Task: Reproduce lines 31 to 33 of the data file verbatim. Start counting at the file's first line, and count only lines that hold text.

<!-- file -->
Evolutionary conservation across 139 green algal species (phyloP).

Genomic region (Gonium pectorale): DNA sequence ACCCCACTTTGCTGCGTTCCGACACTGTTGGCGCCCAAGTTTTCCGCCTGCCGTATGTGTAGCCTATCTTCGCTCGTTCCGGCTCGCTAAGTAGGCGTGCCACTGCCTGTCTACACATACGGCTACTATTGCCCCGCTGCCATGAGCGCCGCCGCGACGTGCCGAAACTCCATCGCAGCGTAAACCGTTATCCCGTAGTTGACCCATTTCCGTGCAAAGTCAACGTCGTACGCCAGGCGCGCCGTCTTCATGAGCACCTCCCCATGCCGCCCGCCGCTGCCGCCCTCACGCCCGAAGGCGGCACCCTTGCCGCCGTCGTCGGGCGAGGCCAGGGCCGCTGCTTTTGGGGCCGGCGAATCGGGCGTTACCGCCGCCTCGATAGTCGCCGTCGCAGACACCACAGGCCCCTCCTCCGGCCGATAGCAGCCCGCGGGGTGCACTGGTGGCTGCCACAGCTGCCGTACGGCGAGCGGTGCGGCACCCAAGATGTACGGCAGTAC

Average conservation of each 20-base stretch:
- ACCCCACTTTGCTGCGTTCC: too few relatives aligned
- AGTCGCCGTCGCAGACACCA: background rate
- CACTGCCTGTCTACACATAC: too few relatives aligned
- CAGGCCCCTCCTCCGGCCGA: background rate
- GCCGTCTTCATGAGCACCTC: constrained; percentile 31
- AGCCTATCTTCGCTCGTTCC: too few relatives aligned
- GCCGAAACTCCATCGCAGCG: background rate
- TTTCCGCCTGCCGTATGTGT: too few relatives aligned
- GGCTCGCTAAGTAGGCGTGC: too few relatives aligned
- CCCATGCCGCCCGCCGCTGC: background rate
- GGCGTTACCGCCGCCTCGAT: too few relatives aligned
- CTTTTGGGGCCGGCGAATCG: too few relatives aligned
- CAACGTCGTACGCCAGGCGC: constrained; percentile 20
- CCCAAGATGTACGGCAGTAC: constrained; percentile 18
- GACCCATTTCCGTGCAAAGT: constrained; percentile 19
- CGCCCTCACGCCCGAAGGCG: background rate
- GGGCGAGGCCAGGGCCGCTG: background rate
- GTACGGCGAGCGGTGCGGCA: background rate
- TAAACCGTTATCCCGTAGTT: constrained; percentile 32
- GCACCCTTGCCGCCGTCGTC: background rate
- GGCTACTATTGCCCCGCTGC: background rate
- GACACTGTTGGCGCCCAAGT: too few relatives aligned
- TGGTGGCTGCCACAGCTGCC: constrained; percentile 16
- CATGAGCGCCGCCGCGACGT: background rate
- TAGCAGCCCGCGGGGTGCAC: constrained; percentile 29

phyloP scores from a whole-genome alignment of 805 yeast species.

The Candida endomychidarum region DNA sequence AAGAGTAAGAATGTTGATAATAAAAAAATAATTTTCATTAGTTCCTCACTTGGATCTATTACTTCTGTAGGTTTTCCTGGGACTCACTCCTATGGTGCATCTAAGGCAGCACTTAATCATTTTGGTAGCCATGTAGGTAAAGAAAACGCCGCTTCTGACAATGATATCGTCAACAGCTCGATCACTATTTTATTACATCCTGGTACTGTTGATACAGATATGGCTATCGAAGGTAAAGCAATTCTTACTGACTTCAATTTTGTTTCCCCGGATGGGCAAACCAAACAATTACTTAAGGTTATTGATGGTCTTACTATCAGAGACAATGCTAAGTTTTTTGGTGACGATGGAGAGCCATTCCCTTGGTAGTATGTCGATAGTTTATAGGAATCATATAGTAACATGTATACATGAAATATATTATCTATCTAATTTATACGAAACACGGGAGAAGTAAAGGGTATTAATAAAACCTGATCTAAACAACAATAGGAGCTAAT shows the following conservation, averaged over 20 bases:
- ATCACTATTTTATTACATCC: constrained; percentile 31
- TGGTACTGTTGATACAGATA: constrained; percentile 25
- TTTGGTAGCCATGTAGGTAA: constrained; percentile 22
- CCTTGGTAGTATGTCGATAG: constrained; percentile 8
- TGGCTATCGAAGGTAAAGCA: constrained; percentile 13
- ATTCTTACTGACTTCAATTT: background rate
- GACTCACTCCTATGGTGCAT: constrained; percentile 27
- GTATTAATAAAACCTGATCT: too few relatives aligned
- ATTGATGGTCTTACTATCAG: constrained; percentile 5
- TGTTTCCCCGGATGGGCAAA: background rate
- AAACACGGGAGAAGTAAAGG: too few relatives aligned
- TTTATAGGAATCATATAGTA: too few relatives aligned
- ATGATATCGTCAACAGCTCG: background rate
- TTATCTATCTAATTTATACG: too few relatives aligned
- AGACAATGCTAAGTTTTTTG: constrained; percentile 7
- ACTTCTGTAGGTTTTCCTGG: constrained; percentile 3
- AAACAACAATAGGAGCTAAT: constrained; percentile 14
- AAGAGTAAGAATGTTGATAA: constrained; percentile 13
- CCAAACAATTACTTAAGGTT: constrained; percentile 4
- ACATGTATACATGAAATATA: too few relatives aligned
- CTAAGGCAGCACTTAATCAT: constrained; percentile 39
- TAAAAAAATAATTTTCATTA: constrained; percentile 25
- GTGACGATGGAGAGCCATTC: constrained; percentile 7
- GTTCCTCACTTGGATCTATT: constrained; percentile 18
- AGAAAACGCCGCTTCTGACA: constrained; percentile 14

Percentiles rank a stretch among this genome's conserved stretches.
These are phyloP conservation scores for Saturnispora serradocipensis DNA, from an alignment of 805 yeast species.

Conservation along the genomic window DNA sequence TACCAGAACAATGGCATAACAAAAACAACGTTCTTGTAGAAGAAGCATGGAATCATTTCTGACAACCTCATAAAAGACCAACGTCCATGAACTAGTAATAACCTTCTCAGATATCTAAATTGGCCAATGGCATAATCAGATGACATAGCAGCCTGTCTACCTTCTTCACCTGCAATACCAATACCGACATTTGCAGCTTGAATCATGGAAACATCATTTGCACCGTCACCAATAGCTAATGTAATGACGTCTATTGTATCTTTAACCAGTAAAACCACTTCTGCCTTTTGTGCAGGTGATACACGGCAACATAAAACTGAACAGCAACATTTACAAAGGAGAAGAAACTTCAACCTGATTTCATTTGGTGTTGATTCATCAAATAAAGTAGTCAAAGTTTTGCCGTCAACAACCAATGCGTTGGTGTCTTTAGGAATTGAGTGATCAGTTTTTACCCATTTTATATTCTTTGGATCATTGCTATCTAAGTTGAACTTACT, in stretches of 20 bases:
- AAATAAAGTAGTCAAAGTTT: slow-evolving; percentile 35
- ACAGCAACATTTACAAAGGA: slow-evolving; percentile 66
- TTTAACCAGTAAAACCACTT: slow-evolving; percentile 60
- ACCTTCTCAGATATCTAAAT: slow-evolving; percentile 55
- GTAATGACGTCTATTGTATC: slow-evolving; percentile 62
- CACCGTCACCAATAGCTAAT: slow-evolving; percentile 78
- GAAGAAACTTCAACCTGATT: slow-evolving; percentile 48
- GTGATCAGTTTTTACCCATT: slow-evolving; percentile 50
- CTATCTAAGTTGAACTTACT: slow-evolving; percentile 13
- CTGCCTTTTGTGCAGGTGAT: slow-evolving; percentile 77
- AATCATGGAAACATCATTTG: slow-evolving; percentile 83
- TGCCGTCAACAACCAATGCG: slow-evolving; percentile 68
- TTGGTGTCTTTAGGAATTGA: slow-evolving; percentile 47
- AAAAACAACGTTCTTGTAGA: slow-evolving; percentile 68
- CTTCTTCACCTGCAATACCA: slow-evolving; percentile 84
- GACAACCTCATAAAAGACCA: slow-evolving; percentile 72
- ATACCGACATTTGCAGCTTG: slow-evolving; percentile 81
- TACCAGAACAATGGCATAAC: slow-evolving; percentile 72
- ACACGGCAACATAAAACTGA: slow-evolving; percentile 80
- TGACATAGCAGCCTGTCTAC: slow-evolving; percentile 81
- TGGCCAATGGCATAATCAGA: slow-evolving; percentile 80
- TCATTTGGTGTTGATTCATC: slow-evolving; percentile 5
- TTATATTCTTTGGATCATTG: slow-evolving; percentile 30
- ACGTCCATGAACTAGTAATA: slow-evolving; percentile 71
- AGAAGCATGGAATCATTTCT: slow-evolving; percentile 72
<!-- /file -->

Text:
- ATCACTATTTTATTACATCC: constrained; percentile 31
- TGGTACTGTTGATACAGATA: constrained; percentile 25
- TTTGGTAGCCATGTAGGTAA: constrained; percentile 22